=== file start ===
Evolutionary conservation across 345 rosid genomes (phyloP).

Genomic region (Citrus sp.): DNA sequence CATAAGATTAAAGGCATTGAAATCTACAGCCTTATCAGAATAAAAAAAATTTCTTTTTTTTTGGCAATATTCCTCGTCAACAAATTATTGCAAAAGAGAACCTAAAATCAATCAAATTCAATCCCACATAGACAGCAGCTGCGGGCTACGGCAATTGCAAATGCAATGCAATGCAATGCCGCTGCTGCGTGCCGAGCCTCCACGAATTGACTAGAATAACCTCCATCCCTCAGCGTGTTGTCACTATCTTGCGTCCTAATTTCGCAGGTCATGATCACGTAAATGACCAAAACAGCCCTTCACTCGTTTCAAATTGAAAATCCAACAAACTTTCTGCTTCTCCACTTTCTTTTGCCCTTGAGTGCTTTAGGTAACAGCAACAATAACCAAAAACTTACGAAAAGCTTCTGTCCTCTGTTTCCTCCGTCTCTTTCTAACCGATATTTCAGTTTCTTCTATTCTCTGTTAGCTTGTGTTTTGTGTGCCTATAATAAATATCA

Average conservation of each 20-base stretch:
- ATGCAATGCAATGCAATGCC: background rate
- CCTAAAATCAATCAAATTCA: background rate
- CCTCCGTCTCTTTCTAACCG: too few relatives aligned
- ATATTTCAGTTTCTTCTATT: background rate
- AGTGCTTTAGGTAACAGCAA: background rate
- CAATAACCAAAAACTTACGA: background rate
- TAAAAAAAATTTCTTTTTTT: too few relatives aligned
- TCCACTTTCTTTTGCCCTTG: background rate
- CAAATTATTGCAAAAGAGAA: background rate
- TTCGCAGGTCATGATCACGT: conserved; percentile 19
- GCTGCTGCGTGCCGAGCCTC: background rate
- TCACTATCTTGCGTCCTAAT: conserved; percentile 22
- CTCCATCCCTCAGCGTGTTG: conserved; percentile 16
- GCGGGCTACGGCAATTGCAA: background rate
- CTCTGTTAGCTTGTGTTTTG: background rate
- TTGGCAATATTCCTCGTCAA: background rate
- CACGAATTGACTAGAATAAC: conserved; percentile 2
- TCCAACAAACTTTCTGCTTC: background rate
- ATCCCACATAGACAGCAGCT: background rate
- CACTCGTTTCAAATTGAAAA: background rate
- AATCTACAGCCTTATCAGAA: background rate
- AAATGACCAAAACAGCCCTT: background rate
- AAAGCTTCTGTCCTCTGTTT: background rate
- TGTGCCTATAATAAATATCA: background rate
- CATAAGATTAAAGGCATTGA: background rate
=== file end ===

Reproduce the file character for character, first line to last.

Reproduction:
Evolutionary conservation across 345 rosid genomes (phyloP).

Genomic region (Citrus sp.): DNA sequence CATAAGATTAAAGGCATTGAAATCTACAGCCTTATCAGAATAAAAAAAATTTCTTTTTTTTTGGCAATATTCCTCGTCAACAAATTATTGCAAAAGAGAACCTAAAATCAATCAAATTCAATCCCACATAGACAGCAGCTGCGGGCTACGGCAATTGCAAATGCAATGCAATGCAATGCCGCTGCTGCGTGCCGAGCCTCCACGAATTGACTAGAATAACCTCCATCCCTCAGCGTGTTGTCACTATCTTGCGTCCTAATTTCGCAGGTCATGATCACGTAAATGACCAAAACAGCCCTTCACTCGTTTCAAATTGAAAATCCAACAAACTTTCTGCTTCTCCACTTTCTTTTGCCCTTGAGTGCTTTAGGTAACAGCAACAATAACCAAAAACTTACGAAAAGCTTCTGTCCTCTGTTTCCTCCGTCTCTTTCTAACCGATATTTCAGTTTCTTCTATTCTCTGTTAGCTTGTGTTTTGTGTGCCTATAATAAATATCA

Average conservation of each 20-base stretch:
- ATGCAATGCAATGCAATGCC: background rate
- CCTAAAATCAATCAAATTCA: background rate
- CCTCCGTCTCTTTCTAACCG: too few relatives aligned
- ATATTTCAGTTTCTTCTATT: background rate
- AGTGCTTTAGGTAACAGCAA: background rate
- CAATAACCAAAAACTTACGA: background rate
- TAAAAAAAATTTCTTTTTTT: too few relatives aligned
- TCCACTTTCTTTTGCCCTTG: background rate
- CAAATTATTGCAAAAGAGAA: background rate
- TTCGCAGGTCATGATCACGT: conserved; percentile 19
- GCTGCTGCGTGCCGAGCCTC: background rate
- TCACTATCTTGCGTCCTAAT: conserved; percentile 22
- CTCCATCCCTCAGCGTGTTG: conserved; percentile 16
- GCGGGCTACGGCAATTGCAA: background rate
- CTCTGTTAGCTTGTGTTTTG: background rate
- TTGGCAATATTCCTCGTCAA: background rate
- CACGAATTGACTAGAATAAC: conserved; percentile 2
- TCCAACAAACTTTCTGCTTC: background rate
- ATCCCACATAGACAGCAGCT: background rate
- CACTCGTTTCAAATTGAAAA: background rate
- AATCTACAGCCTTATCAGAA: background rate
- AAATGACCAAAACAGCCCTT: background rate
- AAAGCTTCTGTCCTCTGTTT: background rate
- TGTGCCTATAATAAATATCA: background rate
- CATAAGATTAAAGGCATTGA: background rate